Within her work, Berlin-based self-taught illustrator Adrienne Kammerer follows the logic of unconscious. With its anarchic and gothic depiction of impossibly entangled, androgynous bodies, the worlds Kammerer's work inhabits exists in-between: they must resist the coherence of a narrative, and are often fragmented and apparently arbitrary. Her artwork haunts the periphery: occupying vague pasts, presents, and futures. Immersing us in her world, Kammerer's animated objects are a mediation of the possibility of universes not cogently known. By excavating the charged moments when anxiety seeps into and contaminates the illusion of a sealed universe, Kammerer offers more surprising ways of being in the world.
How long have you been living in Berlin? I know you lived in Toronto previously; do you feel your environments affect the worlds you create in your work?
I've been living in Berlin for 3 years, although I dipped for a significant chunk (5 months) to stay in LA and Mexico this past year. There are lots of things I like about Toronto, especially now that I can just go back and visit but I found it just didn't make sense economically to stay. So many of my friends who are still there have really precarious living and work situations. Unless you have your shit really figured out, it can be really stressful to keep up with rent, maintaining a social life (and not becoming a shut in because it's too expensive to go out) and the pressure of constantly having some kind of artistic output if you are in a creative field. Berlin is obviously not immune from gentrification but it seems like it's at least happening at a more manageable rate. Sometimes I do miss the no-chill workaholic vibe of Toronto though. Berlin can be a little too relaxed at times.
Your work is almost a descent in the valley of the unconscious, akin to a turgid dream. On Instagram you record your dreams from nights previous in great detail as well. There's almost a compulsion - and desire - in remembering such monstrously intimate scenes altogether that impresses upon your work, with a comedic - and almost deviant - touch. How important are dreams to your work?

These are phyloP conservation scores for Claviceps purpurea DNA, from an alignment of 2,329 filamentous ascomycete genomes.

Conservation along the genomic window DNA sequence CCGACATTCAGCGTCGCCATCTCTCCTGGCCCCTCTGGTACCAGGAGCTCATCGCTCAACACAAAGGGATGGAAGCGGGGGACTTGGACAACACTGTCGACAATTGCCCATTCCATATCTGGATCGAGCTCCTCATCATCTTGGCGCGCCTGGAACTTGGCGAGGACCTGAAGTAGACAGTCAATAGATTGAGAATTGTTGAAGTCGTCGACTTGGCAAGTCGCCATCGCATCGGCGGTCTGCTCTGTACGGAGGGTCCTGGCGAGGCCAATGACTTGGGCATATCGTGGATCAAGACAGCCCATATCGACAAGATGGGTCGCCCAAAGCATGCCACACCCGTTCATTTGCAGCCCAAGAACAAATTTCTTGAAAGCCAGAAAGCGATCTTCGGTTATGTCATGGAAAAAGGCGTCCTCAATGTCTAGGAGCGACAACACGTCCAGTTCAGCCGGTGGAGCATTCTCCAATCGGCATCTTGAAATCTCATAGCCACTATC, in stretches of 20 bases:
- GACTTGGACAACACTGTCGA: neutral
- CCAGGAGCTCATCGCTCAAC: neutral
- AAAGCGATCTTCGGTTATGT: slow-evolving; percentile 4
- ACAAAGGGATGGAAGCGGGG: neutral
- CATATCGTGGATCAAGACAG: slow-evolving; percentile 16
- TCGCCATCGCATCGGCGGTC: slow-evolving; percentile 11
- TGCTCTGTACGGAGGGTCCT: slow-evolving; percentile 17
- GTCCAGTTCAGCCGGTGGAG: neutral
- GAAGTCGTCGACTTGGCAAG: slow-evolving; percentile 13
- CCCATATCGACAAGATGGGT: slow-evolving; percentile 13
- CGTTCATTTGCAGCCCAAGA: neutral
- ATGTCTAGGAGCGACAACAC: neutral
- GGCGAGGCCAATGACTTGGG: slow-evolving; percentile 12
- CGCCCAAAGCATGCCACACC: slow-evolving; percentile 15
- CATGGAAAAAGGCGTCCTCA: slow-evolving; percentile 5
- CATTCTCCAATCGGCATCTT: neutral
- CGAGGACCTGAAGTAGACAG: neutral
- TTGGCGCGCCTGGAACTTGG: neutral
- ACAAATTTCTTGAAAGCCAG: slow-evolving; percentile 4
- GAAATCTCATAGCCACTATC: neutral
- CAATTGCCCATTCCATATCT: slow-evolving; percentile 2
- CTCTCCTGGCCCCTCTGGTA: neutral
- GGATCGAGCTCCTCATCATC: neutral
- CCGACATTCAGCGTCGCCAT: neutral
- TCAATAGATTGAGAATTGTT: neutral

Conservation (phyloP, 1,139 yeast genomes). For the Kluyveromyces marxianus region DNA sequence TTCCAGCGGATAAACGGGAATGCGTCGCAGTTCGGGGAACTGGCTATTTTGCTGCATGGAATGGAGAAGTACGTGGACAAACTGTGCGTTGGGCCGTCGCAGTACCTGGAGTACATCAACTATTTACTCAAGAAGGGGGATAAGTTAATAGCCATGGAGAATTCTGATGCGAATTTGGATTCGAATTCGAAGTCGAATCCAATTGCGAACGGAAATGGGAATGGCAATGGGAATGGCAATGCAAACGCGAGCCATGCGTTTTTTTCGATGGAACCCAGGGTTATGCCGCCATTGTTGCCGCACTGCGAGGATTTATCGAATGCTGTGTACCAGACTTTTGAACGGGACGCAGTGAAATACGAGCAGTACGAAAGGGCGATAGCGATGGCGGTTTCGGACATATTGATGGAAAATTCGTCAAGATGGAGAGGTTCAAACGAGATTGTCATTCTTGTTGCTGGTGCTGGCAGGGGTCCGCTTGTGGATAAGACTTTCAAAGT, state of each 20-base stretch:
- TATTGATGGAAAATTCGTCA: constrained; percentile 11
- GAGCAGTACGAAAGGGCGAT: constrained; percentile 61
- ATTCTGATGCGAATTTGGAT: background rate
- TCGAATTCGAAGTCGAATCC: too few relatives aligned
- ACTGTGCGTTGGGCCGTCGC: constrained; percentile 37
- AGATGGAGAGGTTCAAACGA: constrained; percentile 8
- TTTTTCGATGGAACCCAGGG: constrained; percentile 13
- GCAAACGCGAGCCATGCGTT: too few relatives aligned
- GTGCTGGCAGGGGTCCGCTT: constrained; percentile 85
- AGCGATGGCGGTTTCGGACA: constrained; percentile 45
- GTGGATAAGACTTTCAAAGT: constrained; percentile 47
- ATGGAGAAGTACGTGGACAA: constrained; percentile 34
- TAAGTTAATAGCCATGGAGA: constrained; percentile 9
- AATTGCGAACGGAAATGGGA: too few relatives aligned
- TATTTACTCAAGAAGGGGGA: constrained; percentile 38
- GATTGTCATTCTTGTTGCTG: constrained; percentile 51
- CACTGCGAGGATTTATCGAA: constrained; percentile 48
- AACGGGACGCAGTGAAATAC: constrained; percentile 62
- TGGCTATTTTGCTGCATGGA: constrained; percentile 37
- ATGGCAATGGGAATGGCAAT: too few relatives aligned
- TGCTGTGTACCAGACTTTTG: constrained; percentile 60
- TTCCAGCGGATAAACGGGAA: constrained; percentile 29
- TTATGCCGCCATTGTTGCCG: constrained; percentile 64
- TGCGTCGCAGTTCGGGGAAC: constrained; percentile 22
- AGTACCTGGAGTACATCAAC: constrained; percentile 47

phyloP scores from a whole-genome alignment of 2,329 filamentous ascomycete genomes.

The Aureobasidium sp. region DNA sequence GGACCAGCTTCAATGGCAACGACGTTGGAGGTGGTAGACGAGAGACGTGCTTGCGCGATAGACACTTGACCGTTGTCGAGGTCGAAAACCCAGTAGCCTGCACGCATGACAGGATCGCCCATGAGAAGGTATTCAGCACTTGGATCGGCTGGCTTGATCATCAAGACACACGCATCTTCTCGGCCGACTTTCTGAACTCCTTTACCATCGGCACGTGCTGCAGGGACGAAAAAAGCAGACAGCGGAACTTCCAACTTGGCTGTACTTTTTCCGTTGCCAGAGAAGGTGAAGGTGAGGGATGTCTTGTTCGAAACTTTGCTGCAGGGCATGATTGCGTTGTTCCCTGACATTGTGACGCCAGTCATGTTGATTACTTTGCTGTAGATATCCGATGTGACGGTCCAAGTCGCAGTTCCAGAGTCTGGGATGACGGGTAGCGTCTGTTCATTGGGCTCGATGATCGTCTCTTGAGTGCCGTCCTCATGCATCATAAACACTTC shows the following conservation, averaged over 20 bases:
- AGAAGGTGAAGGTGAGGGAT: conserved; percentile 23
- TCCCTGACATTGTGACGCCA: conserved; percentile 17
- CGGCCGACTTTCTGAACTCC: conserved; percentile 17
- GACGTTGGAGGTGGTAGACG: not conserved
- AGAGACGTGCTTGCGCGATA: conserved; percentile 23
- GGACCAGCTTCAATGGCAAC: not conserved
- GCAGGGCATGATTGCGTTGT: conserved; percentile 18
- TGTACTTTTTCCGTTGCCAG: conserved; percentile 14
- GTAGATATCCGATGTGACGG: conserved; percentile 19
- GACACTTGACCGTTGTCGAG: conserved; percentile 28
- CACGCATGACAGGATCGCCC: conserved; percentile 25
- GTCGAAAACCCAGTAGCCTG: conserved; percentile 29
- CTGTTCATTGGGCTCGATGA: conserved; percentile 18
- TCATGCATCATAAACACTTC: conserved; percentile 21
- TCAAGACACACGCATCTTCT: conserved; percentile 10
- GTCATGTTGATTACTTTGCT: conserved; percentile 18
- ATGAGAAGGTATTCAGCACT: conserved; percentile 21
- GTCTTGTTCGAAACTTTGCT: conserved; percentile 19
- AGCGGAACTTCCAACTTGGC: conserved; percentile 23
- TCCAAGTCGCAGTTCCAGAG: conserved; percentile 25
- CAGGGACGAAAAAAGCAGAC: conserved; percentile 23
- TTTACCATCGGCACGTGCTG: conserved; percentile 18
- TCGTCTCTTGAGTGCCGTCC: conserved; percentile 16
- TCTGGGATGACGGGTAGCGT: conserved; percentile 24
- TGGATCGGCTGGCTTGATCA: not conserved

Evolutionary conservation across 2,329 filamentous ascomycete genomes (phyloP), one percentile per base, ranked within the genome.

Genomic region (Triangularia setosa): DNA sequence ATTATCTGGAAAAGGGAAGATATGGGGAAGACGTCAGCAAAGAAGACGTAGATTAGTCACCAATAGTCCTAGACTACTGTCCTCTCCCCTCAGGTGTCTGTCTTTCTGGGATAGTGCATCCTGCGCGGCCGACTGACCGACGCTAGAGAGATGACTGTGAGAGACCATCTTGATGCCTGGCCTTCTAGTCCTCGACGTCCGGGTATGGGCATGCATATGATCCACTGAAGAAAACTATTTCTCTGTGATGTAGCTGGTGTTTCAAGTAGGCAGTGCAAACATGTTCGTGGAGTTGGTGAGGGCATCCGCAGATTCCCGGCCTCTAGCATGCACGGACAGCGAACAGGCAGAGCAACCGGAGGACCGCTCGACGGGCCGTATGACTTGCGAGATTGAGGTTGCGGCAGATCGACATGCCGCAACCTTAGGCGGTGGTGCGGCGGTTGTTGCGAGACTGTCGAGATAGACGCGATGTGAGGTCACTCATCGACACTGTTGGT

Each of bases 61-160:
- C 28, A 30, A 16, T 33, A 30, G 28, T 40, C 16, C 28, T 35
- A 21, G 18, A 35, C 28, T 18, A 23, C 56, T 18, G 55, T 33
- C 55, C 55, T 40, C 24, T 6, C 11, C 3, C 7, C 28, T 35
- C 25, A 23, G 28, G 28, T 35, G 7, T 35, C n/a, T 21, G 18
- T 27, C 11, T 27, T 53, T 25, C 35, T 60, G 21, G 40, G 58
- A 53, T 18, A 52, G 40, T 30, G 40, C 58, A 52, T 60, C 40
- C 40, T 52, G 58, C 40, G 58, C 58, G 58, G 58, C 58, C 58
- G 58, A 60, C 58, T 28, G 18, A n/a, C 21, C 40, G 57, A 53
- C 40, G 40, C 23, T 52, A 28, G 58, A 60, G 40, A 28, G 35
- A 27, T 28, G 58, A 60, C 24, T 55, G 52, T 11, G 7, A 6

I have been trying for years to successfully keep a dream journal, and then this year me and a friend started a fb group. Knowing you have an audience, and waking up to other people's submissions has made it into more of a habit. I don't know that my dreams directly influence my work but you can see a lot of the same emotional themes/tones in my illustrations. Characters in my dreams and in my artwork seem to live in a world of constant anxiety, vacillating between demented euphoria and hopeless misery.
Your work uses a lot of symbolic imagery and mythologies, how do these images change significance or meaning once they enter into your worlds?
It's a copy and paste collage of bits and pieces that resonate with me either aesthetically or thematically. I collect and re-arrange references until I've curated my own universe. Most of the time it becomes completely disconnected from any of the original mythologies but sometimes I'll do more of a soft remix like the illustration of sailor moon as Judith beheading Holofernes where her facial expression is maniacally gleeful instead of devoid of emotion.
What is the relationship of temporality in your work? In other words, in their undeniable gothic-ness, does their re-production or circulation in our time change its meaning?
When I imagine the worlds these characters live in I don't imagine them in the past. I imagine their universe existing adjacent to our own operating on something akin to Narnian time, where earth and Narnia existed alongside each other but the relative speed of Narnian time to earth-time was inconsistent and erratic.
All the objects in your work are lively, animated, and self-aware, what are some of your favourite objects and your relationship to them?
I go through phases, but currently vases and flowers. I spent a lot of time in my mom's carefully curated and manicured garden that was filled with plants I would help her steal from the botanical gardens. We would sneak through a back entrance so we didn't have to pay and bring backpacks and shovels. My grandparents lived in a house they built surrounded by woods and dug up clay and made pottery and vases as a hobby together. My grandparents have both passed and I don't live on the same continent as my mom so sometimes I think it's a way of connecting to family that I don't get to see anymore. I also never used to have plants in my room either until I moved to Berlin and now it's completely overrun by them.
Your work dissolves the boundaries of animate/inanimate in their representations, if any, what lessons do you want people to learn from this kind of rupture?
I don't really draw anything with too many expectations of how the viewer will interpret it. I spend a lot of time alone though and have to constantly have books or podcasts streaming to offset some of the isolation. So maybe anthropomorphising everything is another form of that.
Images courtesy of ADRIENNE KAMMERER
interview ALEXA VAN ABBEMA
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